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In English İnternet Notları | Notes From Internet Rethinking the Internet

Adventures in Building a Library Catalog

This entry is part 10 of 10 in the series Rethinking the Internet

Introduction

Some time ago, I wrote about the problems with Goodreads and how StoryGraph can be a good alternative for many. This is something I’m really interested because most of what I do is about books and because of my ADHD brain, not being able to track the books I have causes quite unique problems such as having multiple copies of the same book, sometimes in different languages.

This is why one of my major quests in life is having a personal library catalog in which I can track what I have. But this is not an easy task.

Chapter One: Storygraph

Although Storygraph seemed like a good alternative with many promising options, there were many problems which made it really hard to use. The most important one was the issues with finding and adding Turkish books. Most of them were not available and some were only returning the results for English editions. Which is a huge problem because if I’m going to keep track of my books and my library, I have to make sure the correct editions are logged.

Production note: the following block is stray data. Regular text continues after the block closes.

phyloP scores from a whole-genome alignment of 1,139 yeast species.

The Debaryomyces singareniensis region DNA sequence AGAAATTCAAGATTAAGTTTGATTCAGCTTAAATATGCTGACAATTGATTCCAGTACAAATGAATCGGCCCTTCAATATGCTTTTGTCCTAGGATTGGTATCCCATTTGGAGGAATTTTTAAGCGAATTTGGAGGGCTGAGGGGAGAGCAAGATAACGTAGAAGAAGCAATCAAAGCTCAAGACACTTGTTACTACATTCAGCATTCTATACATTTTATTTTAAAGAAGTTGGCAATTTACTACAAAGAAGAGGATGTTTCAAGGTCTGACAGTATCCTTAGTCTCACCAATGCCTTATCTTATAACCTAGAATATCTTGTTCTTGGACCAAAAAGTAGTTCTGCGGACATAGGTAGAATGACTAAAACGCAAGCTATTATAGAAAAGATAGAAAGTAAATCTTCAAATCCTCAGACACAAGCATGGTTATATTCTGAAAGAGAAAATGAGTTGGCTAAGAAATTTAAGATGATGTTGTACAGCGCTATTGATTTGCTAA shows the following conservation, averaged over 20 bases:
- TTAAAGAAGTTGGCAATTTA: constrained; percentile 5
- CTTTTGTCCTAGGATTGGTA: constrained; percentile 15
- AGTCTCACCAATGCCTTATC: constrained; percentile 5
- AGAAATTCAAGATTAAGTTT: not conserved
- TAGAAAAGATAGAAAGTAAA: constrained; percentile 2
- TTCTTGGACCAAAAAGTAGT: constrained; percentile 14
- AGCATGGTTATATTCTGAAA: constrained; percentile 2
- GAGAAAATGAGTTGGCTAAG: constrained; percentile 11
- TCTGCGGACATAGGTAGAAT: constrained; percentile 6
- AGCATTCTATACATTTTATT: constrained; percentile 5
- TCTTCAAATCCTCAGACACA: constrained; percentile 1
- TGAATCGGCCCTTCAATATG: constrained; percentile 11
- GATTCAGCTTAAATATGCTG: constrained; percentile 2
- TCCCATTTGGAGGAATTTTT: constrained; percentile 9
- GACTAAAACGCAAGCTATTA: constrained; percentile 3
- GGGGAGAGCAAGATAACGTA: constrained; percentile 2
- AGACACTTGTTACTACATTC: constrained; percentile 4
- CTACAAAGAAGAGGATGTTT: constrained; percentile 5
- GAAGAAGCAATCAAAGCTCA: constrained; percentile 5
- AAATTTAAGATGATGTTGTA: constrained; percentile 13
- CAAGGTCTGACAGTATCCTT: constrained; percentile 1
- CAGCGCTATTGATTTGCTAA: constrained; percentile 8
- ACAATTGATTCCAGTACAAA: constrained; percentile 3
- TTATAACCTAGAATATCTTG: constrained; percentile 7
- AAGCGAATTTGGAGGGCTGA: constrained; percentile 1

Another important issue was the limits of its social aspect. There’s no way to know if someone I know is on the platform unless they tell you. There’s no easy way to find people, no way of communicating, etc. Since I was also trying it as a Goodreads alternative, this was an important issue for me. Because I really like seeing which books other people are reading and what they think about it. 

Missing the social side plus not being able to track books in Turkish simply made Storygraph a bad choice for me. I had to move on.

Chapter Two: LibraryThing

Then I tried to give LibraryThing a shot. It seems old school and not really sure how many people actively uses it, but it seemed like a better place to keep a library catalog because of the power tools such as scanning book barcodes with the iOS app.